Cecilia Vicuña: Brain Forest Quipu

October 14, 2022

Winner of the Golden Lion for Lifetime Achievement at the 2022 Venice Biennale, Chilean artist Cecilia Vicuña is finally receiving global recognition. Denna Jones reviews Vicuña's new commission at Tate Modern London

If the tallest known tree in the Amazon rainforest—an 88-metre tall Dinizia excelsa—were planted in Tate Modern’s Turbine Hall, a roof hole would be required to allow the tree to soar a further 60 metres. Climate change and the history and fate of the Amazon rainforest are elemental to the art of Cecilia Vicuña. ‘The Earth is a brain forest,’ she says, and a resource we squander at our peril. Her 2022 site-specific work for the Turbine Hall – Tate Modern’s immense roofed “boulevard” in the former industrial building—sees her create two 28-metre tall fibre-based quipu. Like the Dinizia tree, her quipu are ‘canopy-emergent’; they soar literally and figuratively above all else. 

Unlike Vicuña’s boldly coloured quipu exhibited at the Guggenheim New York in June 2022, Brain Forest Quipu are shades of bleached bones, symbolic of ‘mourning’ as if to suggest what remains after humanity bleeds the rainforest of its resources. Ethereal yet substantial, Vicuña’s quipu pair are described by the artist as ‘mother and child’. Each incorporates interconnected yet independent weaves, some so gauzy they sway with the slightest shift in air currents, as well as found objects ‘mudlarked’ from the foreshore of the Thames river.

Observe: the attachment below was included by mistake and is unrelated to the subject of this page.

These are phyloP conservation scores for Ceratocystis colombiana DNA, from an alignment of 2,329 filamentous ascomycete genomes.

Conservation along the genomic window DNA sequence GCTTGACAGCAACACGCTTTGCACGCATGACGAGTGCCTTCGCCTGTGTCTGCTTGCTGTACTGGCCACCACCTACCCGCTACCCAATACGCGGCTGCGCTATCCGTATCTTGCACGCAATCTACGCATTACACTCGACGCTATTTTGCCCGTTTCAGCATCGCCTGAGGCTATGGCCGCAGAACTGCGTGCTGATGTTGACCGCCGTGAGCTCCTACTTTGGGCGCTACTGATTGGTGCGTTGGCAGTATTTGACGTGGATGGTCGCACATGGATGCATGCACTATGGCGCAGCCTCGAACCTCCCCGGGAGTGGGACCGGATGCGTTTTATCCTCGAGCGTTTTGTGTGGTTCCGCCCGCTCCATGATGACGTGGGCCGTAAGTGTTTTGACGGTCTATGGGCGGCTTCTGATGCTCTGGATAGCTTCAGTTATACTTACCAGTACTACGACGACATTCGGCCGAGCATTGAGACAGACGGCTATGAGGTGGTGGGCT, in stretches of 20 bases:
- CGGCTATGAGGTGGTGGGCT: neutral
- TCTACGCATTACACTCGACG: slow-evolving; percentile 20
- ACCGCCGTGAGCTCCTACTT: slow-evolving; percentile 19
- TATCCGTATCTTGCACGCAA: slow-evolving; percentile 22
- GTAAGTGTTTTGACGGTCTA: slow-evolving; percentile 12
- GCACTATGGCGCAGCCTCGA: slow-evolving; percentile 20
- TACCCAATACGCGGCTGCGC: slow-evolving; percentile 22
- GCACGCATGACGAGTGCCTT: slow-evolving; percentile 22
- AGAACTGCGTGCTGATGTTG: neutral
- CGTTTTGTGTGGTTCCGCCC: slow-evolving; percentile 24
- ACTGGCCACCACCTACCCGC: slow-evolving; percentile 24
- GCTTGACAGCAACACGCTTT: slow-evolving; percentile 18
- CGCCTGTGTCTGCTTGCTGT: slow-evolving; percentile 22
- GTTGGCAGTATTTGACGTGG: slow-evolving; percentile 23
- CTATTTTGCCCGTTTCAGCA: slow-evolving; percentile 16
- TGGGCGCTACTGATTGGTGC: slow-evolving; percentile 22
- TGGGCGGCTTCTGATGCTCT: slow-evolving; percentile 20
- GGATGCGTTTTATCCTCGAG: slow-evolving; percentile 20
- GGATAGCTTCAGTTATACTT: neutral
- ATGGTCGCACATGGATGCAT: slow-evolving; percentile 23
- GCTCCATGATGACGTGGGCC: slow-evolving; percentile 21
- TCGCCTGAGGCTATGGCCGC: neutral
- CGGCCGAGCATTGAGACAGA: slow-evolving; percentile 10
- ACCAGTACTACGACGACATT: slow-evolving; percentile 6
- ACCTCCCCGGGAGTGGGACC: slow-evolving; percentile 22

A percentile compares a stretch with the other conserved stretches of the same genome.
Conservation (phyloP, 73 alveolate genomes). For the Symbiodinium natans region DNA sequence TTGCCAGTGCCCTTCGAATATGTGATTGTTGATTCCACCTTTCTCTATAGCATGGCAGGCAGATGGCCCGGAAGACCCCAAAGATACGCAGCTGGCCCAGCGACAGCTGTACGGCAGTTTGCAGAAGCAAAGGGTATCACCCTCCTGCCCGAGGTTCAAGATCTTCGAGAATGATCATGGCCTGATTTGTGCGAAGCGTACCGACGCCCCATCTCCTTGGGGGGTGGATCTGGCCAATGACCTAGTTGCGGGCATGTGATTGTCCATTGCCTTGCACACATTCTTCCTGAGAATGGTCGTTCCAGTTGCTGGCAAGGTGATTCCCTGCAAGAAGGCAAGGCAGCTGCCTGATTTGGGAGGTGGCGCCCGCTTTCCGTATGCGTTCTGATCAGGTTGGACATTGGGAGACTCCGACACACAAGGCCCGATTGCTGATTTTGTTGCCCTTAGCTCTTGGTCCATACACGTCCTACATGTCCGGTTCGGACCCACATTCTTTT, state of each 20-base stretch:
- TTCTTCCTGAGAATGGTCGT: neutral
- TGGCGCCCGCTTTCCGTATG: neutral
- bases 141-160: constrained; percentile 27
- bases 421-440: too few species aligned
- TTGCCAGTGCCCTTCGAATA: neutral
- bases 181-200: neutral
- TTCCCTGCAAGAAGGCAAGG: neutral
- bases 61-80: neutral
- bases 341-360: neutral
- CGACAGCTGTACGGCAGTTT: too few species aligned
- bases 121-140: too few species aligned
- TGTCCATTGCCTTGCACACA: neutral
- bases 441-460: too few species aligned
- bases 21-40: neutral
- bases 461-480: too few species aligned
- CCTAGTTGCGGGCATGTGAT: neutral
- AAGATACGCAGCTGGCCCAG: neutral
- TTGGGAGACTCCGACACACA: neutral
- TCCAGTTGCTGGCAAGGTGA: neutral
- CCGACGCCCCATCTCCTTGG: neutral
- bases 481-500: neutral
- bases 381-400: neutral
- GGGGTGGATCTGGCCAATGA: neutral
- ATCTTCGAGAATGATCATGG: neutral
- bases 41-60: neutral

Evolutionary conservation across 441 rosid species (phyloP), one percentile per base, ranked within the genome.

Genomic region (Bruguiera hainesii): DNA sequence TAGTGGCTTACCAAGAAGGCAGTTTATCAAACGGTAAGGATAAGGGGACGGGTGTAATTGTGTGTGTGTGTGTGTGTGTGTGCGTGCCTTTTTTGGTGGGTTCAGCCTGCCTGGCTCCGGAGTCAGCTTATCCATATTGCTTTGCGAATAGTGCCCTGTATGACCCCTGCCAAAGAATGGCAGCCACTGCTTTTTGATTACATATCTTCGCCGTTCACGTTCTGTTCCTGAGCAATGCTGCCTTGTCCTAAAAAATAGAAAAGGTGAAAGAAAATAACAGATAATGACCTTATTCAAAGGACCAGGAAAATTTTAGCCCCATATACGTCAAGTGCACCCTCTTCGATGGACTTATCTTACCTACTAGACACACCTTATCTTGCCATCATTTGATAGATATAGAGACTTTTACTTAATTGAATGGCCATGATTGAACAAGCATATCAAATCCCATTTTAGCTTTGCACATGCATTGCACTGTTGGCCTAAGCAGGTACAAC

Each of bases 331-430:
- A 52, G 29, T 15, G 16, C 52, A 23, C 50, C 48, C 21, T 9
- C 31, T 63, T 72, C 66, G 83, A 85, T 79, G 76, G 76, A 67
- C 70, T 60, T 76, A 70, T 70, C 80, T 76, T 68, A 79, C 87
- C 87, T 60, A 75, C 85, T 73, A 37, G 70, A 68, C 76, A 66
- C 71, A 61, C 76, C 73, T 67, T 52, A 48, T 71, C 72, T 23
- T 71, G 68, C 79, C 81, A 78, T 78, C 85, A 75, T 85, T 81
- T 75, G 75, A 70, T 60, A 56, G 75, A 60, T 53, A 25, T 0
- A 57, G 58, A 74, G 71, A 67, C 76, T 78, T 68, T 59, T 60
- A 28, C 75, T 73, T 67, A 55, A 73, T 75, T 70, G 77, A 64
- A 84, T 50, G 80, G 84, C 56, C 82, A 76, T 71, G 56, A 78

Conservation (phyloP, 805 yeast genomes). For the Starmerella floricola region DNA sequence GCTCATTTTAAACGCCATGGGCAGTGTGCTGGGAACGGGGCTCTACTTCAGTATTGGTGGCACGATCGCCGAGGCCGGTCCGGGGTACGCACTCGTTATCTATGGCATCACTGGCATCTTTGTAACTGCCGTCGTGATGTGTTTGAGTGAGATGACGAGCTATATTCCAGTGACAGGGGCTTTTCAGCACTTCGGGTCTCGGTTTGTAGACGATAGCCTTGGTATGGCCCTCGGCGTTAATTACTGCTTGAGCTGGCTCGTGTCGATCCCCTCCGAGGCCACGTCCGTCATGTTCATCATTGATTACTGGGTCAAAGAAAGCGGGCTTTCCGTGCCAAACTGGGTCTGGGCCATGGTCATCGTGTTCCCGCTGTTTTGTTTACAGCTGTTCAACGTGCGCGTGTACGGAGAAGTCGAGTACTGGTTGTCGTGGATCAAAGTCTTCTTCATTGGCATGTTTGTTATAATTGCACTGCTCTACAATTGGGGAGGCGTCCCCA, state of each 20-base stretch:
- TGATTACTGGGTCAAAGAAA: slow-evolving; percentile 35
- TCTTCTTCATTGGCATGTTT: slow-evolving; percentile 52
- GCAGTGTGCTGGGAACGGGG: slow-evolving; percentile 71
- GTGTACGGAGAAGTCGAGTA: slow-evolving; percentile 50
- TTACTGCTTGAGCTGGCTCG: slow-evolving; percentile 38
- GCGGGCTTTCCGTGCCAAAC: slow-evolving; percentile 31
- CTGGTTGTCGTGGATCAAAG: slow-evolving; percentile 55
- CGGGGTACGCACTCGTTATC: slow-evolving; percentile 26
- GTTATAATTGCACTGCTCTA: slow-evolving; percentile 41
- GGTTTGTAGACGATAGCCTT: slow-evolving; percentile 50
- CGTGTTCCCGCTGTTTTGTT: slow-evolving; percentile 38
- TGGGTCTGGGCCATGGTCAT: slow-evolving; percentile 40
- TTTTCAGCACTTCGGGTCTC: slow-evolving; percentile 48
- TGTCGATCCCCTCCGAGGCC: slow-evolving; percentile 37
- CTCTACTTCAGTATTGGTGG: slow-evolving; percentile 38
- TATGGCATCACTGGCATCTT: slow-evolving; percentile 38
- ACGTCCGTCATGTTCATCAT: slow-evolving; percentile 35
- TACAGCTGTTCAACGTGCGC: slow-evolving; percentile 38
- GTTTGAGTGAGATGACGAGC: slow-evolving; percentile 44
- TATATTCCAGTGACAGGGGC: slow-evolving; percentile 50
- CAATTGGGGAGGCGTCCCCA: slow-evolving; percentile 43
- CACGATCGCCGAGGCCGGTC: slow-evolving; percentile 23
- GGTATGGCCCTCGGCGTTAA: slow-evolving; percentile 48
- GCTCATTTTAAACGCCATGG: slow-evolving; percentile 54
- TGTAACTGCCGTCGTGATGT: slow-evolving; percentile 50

The word ‘monumental’ is used in various reviews of Vicuña’s Tate installation. The definition of monumental—’large, solid, imposing’—isn’t accurate for Vicuña’s work, but the word’s obsolete definition—’token or reminder’—is. Vicuña has spent more than half a century collecting ‘tokens’ of waste and organic and inorganic found materials to create small sculptures she calls precario. She often adds these materials to her fibre-based quipu.

The prevalence and significance of knots in her quipu relate to an ancient Andean mnemonic device—a system of knotted cords to aid memory retention and recovery. Camelid fibres (alpaca, llama, guanaco) were spun by Andean cultures into cords. The cords were looped over a central cord. Each cord—often with secondary ‘tree’ branches—was then tied with coded knots. Different cord dimensions and colours aided pattern recognition. The system was used to remember or share narratives and numerical counts. Quipu could be transported via a relay of chasquis (running messengers). Each man akin to a quipu knot—an essential part of a collective whole which allowed ideas to spread throughout thousands of kilometres of the Andean mountain range.

Most surviving historic quipu are not fully decipherable. Their meaning is lost. The meaning behind Cecilia Vicuña’s quipu is loud, insistent, intense and urgent. Vicuña’s sculptures speak softly like the artist herself, but we can no longer ignore her message to be careful stewards of Earth’s ‘brain forest’.

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